To the Point: The United States Military Academy, 1802-1902

By George S. Pappas | Go to book overview

II
I Have the Honor to Tender My Resignation

When Andrew Jackson was inaugurated on March 4, 1829, Democrats throughout the country rejoiced that a man of the people was now President. Jackson's actions fostered this belief, for he rewarded his supporters with appointments to government positions. This was not unusual. Patronage for political purposes was common in most states. Jefferson had been the first President to use the system but with restraint. Senator William Marcy of New York applied the term "spoils system" to Jackson's activities by stating in a congressional debate that "they see nothing wrong in the rule that to the victor belong the spoils of the enemy."

Opponents of a strong national military force and supporters of the militia concept assumed that they could count on the backing of the new President. It is true that Jackson had hoped to rely on the militia for defense of the nation. That hope, however, was based upon the belief that the militia would be composed of well-trained units. The Battle of New Orleans taught Jackson that poorly trained units could be effective only in a prepared position; such units could not be relied upon in a mobile situation. That lesson was emphasized during Jackson's battles with the Florida Seminole Indians in 1818. His Regular Army units were the primary means of defeating superior Indian forces; his militia were for the most part unreliable.

Never adequately trained, the militia degenerated into organized and disorganized units during the Jackson presidency. The unorganized militia in theory included every man of military age but in actuality was non-existent. The organized militia consisted of active companies with only a part of their theoretical strength. Volunteer membership all too often was sought because of social desirability rather than military patriotism. As Russell Weigley indicated in Towardsan American Army

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To the Point: The United States Military Academy, 1802-1902
Table of contents

Table of contents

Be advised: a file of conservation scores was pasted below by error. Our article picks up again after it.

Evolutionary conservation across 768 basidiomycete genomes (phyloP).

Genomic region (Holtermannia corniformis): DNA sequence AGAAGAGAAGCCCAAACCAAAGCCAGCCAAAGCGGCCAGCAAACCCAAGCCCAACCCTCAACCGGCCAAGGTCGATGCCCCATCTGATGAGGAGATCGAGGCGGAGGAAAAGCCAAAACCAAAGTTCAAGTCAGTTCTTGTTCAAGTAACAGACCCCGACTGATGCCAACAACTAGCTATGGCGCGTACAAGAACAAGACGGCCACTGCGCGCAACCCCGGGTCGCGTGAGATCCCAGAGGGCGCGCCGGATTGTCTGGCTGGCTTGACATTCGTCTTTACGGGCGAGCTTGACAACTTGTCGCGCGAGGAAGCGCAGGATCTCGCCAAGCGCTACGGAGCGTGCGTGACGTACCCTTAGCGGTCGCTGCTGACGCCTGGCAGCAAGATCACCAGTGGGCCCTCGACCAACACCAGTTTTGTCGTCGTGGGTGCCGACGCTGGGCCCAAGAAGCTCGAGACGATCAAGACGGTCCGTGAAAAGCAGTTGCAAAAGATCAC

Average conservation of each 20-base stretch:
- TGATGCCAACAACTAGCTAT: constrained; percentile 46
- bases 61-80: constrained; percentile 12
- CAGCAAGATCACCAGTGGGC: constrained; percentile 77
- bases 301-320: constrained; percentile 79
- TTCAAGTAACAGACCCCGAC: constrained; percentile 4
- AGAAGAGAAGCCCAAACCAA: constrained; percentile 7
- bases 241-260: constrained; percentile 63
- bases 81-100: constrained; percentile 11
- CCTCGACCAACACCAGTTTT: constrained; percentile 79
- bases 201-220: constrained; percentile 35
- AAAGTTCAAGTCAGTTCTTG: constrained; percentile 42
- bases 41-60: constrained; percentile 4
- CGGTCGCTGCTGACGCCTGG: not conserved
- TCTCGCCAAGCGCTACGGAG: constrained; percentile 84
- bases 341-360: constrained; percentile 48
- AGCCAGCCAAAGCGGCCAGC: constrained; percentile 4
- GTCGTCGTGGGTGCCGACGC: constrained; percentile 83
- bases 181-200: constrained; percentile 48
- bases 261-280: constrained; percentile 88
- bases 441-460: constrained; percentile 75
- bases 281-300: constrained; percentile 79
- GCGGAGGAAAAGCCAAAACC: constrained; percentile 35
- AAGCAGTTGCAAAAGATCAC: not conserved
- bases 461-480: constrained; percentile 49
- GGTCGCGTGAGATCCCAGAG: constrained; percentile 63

• Title Page i
  • Title Page iii
  • Contents vii
  • Illustrations xi
  • Foreword xiii
  • Preface xvii
  • Acknowledgments xix
  • 1775-1802 1
  • 1 - The Foundation is Laid 3
  • 1802-1817 23
  • 2 - Struggle for Survival 25
  • 3 - Existence in Name Only 45
  • 4 - Right Man at the Right Time? 61
  • 5 - Deliver Your Sword to the Bearer 75
  • 1817-1828 97
  • 6 - The Rebuilding Begins 99
  • 7 - Governed by the Rules and Articles of War 119
  • 8 - Still in a State of Progressive Development 129
  • 9 - Members of One Brotherhood 149
  • 1829-1833 183
  • II - I Have the Honor to Tender My Resignation 185
  • 12 - I Believe It the Best School in the World 205
  • 1833-1852 219
  • 13 - A Firm Hand is Needed 221
  • 14 - Preparing for the Ultimate Test 239
  • 15 - We Follow, Close Order, Behind You 261
  • 1852-1865 279
  • 16 - The Ante-Bellum Army 281
  • 17 - When Shall We Meet Again? 287
  • 18 - Adhere to Your Purpose 323
  • 1865-1902 351
  • 19 - All Institutions Are Imperfect and Subject to the Law of Change 353
  • 20 - Guard Well Your Heritage 387
  • 1902 417
  • 21 - The Corps and the Corps and the Corps 419
  • Appendix A Superintendents, U.S. Military Academy 423
  • Appendix B Commandants of Cadets 427
  • Appendix C Deans of the Academic Board 431
  • Appendix D The 1780 Map of West Point: An Unintentional Historical Hoax 433
  • Appendix E Comments on Sources 437
  • Bibliography 447
  • Index 467
  • About the Author *
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